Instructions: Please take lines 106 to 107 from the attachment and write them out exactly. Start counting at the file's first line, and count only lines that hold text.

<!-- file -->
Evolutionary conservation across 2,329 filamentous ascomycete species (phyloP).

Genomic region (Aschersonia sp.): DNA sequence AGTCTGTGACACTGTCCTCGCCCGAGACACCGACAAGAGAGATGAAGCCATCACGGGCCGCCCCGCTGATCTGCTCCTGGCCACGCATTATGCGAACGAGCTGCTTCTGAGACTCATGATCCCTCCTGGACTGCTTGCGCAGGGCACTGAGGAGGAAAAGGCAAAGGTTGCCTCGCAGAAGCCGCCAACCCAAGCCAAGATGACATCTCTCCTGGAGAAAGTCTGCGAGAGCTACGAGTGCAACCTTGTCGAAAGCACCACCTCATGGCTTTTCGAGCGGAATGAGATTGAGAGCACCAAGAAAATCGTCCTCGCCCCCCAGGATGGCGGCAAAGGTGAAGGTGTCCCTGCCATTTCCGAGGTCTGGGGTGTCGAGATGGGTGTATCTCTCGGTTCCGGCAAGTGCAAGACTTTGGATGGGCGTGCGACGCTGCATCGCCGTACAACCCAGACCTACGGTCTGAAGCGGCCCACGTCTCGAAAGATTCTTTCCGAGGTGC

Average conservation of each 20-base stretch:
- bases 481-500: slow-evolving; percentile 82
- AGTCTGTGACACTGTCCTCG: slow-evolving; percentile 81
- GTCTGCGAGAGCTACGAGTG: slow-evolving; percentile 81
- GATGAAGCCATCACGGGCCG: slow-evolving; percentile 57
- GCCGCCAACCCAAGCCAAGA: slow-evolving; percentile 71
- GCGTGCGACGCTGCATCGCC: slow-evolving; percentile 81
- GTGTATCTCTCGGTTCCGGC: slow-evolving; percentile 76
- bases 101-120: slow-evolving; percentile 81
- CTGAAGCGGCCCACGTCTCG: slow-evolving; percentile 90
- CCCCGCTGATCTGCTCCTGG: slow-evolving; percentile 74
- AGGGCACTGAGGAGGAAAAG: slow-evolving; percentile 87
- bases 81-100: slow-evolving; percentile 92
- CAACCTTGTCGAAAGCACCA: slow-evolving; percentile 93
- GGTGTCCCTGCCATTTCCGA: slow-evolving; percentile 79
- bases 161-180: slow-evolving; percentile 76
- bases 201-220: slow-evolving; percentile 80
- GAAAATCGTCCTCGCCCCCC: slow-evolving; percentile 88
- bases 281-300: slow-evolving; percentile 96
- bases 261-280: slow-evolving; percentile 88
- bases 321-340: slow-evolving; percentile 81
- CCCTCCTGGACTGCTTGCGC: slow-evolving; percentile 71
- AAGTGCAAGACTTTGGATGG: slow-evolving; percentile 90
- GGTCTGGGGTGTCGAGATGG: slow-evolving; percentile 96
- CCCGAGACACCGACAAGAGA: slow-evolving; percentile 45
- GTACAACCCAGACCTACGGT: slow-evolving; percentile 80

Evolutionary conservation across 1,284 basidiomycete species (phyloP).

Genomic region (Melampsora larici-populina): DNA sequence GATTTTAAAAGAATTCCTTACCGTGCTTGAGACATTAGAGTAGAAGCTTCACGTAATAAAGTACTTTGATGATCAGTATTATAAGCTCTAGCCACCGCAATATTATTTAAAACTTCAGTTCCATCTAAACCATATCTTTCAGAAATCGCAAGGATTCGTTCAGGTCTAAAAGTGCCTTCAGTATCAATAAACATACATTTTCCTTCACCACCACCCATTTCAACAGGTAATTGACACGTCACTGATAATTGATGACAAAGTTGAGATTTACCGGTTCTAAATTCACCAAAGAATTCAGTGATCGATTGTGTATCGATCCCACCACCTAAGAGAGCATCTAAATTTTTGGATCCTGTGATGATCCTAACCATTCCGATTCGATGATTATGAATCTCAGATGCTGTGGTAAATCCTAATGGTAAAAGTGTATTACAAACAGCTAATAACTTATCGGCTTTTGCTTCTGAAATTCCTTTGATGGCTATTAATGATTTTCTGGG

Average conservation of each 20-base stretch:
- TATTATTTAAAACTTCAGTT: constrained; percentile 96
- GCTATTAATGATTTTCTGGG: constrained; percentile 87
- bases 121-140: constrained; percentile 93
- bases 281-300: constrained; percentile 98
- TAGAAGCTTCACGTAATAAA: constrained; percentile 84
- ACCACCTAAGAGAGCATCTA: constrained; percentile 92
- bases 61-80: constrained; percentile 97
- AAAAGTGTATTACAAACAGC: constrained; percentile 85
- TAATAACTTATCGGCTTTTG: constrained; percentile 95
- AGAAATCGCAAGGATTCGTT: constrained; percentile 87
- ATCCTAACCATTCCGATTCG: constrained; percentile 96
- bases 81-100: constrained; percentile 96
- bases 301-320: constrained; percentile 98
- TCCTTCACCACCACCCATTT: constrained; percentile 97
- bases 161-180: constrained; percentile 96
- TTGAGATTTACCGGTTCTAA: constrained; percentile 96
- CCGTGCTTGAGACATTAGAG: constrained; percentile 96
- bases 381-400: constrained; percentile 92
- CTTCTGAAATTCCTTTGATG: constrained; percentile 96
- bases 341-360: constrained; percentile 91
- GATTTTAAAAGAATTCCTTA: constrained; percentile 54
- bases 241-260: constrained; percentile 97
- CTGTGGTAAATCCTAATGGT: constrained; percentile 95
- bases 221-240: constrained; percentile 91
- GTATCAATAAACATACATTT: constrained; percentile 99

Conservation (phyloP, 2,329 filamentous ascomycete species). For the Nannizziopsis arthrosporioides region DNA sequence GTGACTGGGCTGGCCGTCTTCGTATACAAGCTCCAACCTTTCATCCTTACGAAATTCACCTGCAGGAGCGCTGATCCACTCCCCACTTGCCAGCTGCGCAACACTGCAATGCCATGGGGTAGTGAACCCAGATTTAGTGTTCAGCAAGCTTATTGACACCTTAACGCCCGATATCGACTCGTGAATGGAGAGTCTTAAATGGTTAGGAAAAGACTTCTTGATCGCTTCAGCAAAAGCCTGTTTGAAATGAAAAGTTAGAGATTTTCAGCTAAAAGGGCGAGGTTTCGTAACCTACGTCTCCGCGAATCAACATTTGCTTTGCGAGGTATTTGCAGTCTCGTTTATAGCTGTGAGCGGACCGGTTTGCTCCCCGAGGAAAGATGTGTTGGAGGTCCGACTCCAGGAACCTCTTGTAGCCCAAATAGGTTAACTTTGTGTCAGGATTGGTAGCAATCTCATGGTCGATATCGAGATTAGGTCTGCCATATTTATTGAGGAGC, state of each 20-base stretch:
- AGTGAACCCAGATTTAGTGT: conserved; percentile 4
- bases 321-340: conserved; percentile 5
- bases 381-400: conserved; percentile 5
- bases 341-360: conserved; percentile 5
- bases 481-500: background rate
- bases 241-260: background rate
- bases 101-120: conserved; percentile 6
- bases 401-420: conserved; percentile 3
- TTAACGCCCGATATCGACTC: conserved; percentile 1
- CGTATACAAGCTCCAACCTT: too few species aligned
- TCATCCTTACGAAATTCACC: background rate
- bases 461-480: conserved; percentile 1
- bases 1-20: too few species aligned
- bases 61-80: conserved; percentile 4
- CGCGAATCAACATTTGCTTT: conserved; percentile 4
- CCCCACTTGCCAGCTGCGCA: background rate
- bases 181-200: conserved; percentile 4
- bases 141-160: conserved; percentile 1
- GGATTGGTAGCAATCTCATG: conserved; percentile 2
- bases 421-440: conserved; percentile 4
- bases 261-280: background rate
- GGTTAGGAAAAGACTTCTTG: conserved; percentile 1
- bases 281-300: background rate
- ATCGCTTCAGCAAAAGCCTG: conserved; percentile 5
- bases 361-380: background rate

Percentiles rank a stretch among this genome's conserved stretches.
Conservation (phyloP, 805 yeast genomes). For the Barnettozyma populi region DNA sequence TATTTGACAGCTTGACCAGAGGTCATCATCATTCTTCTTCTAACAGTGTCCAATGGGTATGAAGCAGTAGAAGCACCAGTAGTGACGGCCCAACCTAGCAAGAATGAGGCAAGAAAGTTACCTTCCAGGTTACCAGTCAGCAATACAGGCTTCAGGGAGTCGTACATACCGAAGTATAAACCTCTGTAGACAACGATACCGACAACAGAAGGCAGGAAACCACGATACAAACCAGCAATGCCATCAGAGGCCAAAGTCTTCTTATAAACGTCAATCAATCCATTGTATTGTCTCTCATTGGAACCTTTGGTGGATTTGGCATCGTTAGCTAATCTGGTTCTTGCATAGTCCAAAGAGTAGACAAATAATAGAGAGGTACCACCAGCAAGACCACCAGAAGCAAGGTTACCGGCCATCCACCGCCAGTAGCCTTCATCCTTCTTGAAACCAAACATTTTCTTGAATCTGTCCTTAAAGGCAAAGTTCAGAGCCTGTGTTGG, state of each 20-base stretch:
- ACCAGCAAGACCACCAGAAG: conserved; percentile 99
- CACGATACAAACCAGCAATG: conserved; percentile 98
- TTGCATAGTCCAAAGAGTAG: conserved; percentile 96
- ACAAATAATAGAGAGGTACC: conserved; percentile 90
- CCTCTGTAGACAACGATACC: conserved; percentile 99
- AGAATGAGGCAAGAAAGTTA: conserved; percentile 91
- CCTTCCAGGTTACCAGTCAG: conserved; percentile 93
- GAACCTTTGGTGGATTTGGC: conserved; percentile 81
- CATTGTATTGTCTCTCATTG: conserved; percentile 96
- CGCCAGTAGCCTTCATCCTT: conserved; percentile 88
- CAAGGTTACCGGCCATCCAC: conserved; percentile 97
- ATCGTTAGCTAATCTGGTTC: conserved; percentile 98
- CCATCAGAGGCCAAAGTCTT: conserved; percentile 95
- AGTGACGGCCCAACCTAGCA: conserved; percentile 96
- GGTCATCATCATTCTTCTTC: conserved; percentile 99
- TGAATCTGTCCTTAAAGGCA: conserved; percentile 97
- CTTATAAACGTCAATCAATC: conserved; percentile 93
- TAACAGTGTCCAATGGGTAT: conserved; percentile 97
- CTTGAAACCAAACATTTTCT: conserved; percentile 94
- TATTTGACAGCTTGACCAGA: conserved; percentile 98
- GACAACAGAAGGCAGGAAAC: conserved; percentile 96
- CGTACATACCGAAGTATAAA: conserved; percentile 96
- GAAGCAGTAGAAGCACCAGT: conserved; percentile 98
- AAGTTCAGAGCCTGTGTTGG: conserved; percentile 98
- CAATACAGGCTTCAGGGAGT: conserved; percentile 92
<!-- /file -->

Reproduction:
- CGTACATACCGAAGTATAAA: conserved; percentile 96
- GAAGCAGTAGAAGCACCAGT: conserved; percentile 98